CBN set to restructure the Nigerian Commodities Exchange in 90 days

CBN set to restructure the Nigerian Commodities Exchange in 90 days

The
                                 Nigerian-British
                                 Chamber of Commerce - CBN set to restructure the Nigerian Commodities Exchange in 90 days
Latest News & Updates February 8, 2021

The Central Bank of Nigeria has announced its plans of obtaining all statutory approvals and support necessary to restructure and reposition the Nigerian Commodities Exchange (NCX) within the next 90 days.

This disclosure was made today by the Governor of the CBN, Mr. Godwin Emefiele at the Inaugural Meeting of the Steering Committee, set up to reposition the exchange.

Mr. Emefiele emphasized that the apex bank had gotten a prior approval from the President, Muhammadu Buhari to restructure the NCX, in a bid to stabilize food prices in the country.

Commenting on the plans, Mr. Emefiele said: “In the next 90 days we should be able to really begin the first launch and this will involve approvals on repositioning, restructuring, setting up bureaus, board structures, board committees, governance committees.’’

The need to restructure the NCX became imperative after a worsening spate of insecurity and the COVID-19 pandemic led to a surge in Nigeria’s food inflation rate which rose by almost 20% Year-on-Year as at December 2020. Recall that Nigeria’s inflation rate rose to a three-year high of 15.8% as at December 2020.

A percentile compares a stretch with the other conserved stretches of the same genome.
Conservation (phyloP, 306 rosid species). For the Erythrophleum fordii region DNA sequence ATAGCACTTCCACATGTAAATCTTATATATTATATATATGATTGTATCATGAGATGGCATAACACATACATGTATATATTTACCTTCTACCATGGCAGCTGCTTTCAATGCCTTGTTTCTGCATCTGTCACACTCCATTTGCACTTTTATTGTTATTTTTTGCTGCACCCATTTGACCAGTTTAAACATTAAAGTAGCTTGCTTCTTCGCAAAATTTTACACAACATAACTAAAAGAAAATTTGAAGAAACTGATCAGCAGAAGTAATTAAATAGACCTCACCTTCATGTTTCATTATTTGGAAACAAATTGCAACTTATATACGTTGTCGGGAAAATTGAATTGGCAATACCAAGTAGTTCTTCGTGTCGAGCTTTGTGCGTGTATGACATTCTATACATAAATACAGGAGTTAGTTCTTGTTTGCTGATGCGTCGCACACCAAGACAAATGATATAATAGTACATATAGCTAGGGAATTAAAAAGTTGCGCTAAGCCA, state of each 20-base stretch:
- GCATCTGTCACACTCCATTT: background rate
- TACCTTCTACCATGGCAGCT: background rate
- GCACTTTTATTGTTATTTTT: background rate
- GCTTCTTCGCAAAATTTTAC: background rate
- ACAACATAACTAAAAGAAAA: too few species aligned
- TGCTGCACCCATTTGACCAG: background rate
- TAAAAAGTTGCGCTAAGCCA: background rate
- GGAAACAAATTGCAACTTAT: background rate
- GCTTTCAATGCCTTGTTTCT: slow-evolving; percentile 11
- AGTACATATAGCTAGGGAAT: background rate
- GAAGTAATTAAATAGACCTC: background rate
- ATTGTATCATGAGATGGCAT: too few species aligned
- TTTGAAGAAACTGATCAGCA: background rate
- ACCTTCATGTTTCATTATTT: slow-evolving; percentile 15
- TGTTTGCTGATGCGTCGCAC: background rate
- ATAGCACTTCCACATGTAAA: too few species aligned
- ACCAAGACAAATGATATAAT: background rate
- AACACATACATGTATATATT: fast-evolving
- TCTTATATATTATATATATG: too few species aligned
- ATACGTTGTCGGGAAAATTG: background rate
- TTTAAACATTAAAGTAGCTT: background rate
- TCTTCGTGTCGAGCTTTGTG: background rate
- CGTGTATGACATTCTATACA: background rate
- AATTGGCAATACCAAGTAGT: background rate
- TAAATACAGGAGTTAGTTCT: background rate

Mr. Emefiele also noted that the president had earlier given an order to halt the on-going privatization process of the NCX, as the process was a major impediment to the restructuring of the organization. Plans are also underway to engage the Nigerian Postal Service to convert some of its assets to warehouses for the exchange.

The Nigeria Commodity Exchange (NCX) was originally incorporated as a Stock Exchange on June 17, 1998. It commenced electronic trading in securities in May 2001 and was converted to a commodity Exchange on August 8, 2001, subsequently brought under the supervision of the Federal Ministry of Commerce.

The Central Bank of Nigeria currently owns majority shares in the exchange, and aims to partner with state-owned Nigeria Sovereign Investment Authority and Africa Finance Corp, in a bid to reposition the commodity platform to be more responsive to challenges encountered in the production and marketing of food and agriculture produce in the country.

Mr. Emefiele noted that the central bank and its partners are looking to invest at least N50 billion to build the infrastructure required to reposition and restructure the exchange.

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